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We're in the final stretch of March -- and investors are ending the month very differently than they ended January and February. For the first time in 2016, the big market indices are above breakeven on a total returns basis.

That means that, even after this year's historically bad start for stocks, U.S. markets are actually in the running for a meaningfully higher finish this year. In short, buyers are back in control of things this spring.

To take advantage of the about-face in market conditions, we're turning to a fresh set of "Rocket Stocks" worth owning this week.

For the uninitiated, "Rocket Stocks" are our list of companies with short-term gain catalysts and longer-term growth potential. To find them, I run a weekly quantitative screen that seeks out stocks with a combination of analyst upgrades and positive earnings surprises to identify rising analyst expectations, a bullish signal for stocks in any market. After all, where analysts' expectations are increasing, institutional cash often follows. In the last 342 weeks, our weekly list of five plays has outperformed the S&P 500's record run by 78.08%.

Without further ado, here's a look at this week's Rocket Stocks.

Walgreens Boots Alliance

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We're leading off our list of Rocket Stocks with $88 billion drugstore operator Walgreens Boots Alliance (WBA) - Get Walgreens Boots Alliance Inc Report . This gigantic retail pharmacy chain is the result of the merger between Walgreens and Alliance Boots at the end of 2014, a deal that created a pharmacy behemoth with more than 13,000 stores in 11 countries. The firm's brands include Walgreens, Duane Reade, Boots, and Alliance Healthcare among others.

Walgreens also owns a substantial wholesale pharmacy distribution business, with more than 350 distribution centers that reach more than 200,000 healthcare facilities in 19 countries. Size matters in the healthcare business, and bigger scale should give Walgreen Boots Alliance greater pricing power with pharmaceutical suppliers, offsetting some of the pressure drugstore margins have taken from health insurers.

Walgreens Boots Alliance's operations are skewed towards the U.S. and Europe, positioning that lets the firm benefit from demographics. Aging populations in WBA's core markets should come with increasing demand for prescription drug volume in the years ahead. With rising analyst sentiment in shares this week, we're betting on a boost for WBA.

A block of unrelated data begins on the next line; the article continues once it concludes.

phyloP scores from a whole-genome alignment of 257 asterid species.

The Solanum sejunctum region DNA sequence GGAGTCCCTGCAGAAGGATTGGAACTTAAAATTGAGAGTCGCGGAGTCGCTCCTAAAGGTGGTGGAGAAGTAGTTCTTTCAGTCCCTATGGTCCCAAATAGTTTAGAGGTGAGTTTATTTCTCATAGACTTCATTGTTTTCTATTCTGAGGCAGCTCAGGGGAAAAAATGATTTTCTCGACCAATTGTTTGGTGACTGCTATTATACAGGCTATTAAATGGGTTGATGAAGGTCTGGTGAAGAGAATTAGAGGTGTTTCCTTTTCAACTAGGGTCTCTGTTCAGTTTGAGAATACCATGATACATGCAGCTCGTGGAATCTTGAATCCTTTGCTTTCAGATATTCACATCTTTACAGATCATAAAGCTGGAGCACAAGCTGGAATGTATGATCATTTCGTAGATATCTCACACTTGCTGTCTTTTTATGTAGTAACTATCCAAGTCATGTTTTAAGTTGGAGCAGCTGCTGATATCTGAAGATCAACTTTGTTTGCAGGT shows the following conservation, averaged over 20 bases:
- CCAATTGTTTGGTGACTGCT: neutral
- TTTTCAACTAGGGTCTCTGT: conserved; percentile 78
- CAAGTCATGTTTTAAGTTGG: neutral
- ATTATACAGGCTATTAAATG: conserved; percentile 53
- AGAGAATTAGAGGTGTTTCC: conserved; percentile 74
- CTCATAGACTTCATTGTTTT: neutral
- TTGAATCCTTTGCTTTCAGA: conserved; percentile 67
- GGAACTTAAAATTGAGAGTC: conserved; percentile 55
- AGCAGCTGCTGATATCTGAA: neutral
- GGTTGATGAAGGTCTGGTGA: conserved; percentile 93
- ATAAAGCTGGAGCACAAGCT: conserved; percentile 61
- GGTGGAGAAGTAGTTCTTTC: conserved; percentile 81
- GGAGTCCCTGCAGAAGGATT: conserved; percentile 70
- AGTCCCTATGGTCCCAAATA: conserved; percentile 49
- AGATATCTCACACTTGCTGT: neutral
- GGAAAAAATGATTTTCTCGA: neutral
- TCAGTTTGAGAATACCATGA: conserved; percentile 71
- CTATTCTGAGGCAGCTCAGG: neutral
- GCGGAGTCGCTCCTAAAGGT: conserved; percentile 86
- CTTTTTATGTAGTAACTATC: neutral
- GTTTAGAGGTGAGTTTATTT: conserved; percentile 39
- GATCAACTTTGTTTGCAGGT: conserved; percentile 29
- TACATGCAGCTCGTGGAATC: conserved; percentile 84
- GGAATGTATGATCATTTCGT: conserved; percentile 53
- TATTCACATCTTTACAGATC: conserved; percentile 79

Walgreens is a holding in Jim Cramer's Action Alerts PLUS charitable trust portfolio. Cramer and Research Director Jack Mohr wrote recently that they "remain upbeat on its efforts to boost its higher-margin, front- end and branded products. In the near term, WBA remains in control of its trajectory as it continues to work through its $1.5 billion cost-cutting program."

Exclusive Look Inside:

You see Jim Cramer on TV. Now, see where he invests his money and why Walgreens Boots Alliance is a core holding of his multi-million dollar portfolio.

Want to be alerted before Jim Cramer buys or sells WBA? Learn more now.


TheStreet Recommends

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It's been a tough year for shares of aerospace giant Boeing (BA) - Get Boeing Company Report . Since the calendar flipped to January, this $85 billion stock has backslid by almost 9%, underperforming the rest of the S&P 500 pretty materially.

But that year-to-date stat doesn't tell the whole story in Boeing right now. Shares have been rebounding hard since mid-February, rallying 13.4% in that six-week stretch. Boeing may be lagging this year, but shares are finally starting to play catch-up.

Boeing is best known for building big planes. The firm operates in a duopoly with European rival Airbus for large airliners. Boeing also owns a substantial defense business that's historically contributed about half of sales. That mix has been changing in recent years, however. As political risks have crept up, Boeing has pared down its defense systems exposure, instead spending more efforts on the commercial aviation side of the house; commercial aircraft now make up about 70% of overall sales today.

The recent rout in crude oil has taken some of the pressure off of airlines, at least temporarily. And while that's likely tempered enthusiasm for Boeing's next generation of fuel efficient jets like the 737 MAX and the 787 Dreamliner, the industry understands that fleet upgrades are a critical part of surviving the next cyclical downturn in the airline business.